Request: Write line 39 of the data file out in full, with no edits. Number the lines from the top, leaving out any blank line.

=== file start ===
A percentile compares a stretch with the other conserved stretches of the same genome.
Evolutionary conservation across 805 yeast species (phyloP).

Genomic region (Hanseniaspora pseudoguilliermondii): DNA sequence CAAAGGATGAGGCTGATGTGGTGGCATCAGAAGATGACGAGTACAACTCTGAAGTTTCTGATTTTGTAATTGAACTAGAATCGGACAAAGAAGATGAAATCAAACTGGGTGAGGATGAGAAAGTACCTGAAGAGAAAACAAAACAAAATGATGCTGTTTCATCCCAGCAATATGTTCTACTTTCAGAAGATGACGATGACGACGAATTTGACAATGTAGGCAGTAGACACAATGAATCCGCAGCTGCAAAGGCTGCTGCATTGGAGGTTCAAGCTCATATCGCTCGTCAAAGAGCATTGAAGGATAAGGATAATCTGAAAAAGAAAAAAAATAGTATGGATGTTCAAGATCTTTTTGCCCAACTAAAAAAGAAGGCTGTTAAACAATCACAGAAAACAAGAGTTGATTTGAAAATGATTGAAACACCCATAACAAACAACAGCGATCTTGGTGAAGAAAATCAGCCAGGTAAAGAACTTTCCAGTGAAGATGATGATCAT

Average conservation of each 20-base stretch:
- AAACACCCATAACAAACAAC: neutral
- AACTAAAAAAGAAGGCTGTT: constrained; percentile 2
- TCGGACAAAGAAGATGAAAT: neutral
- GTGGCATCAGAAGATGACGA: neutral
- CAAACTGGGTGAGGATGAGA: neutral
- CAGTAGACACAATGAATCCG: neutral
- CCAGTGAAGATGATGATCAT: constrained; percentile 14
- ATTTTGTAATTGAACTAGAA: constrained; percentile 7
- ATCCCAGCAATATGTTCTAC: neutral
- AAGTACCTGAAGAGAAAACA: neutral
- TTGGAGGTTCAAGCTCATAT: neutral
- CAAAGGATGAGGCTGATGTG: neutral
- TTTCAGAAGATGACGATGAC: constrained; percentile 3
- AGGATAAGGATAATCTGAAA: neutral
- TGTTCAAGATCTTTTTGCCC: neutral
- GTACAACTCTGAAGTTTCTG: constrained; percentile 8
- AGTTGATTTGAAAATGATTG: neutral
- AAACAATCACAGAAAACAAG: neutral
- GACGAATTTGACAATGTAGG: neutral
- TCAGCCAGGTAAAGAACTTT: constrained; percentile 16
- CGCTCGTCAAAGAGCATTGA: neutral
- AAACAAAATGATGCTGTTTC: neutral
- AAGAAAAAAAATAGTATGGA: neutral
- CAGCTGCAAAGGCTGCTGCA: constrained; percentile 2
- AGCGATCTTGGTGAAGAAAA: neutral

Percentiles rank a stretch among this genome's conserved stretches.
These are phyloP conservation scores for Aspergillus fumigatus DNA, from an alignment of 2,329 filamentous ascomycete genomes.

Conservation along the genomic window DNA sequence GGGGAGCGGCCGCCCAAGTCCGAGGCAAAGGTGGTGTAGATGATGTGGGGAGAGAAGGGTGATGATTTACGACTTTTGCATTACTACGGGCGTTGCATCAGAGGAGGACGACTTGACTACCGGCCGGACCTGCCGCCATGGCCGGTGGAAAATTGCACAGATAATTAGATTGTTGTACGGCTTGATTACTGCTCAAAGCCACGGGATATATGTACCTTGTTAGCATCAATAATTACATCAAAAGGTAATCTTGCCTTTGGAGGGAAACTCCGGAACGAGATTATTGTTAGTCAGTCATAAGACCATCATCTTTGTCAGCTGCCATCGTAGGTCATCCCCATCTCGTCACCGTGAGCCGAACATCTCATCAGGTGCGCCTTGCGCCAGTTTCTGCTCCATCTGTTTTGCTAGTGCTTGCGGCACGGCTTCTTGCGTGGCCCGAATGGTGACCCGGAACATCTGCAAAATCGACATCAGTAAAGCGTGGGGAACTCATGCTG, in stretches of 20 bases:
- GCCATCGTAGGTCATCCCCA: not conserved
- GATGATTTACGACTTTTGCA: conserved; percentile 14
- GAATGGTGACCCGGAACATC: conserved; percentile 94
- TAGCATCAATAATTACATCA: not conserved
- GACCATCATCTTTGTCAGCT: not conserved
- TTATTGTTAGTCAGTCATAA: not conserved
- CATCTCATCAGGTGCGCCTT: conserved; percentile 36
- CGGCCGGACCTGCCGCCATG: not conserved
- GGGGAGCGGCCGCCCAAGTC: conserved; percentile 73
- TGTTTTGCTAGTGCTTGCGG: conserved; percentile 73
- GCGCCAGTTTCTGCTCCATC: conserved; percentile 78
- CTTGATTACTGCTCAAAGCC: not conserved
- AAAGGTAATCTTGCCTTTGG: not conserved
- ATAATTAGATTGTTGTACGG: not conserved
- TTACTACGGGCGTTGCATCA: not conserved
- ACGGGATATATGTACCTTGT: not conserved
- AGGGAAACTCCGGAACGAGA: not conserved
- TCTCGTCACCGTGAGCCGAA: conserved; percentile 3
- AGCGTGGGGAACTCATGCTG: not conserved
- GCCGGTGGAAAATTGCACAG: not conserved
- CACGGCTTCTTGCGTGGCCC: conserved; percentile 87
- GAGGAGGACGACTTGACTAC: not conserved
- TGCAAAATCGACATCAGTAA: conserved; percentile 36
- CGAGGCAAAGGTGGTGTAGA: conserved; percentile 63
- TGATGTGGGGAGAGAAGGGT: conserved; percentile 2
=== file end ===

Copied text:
- CATCTCATCAGGTGCGCCTT: conserved; percentile 36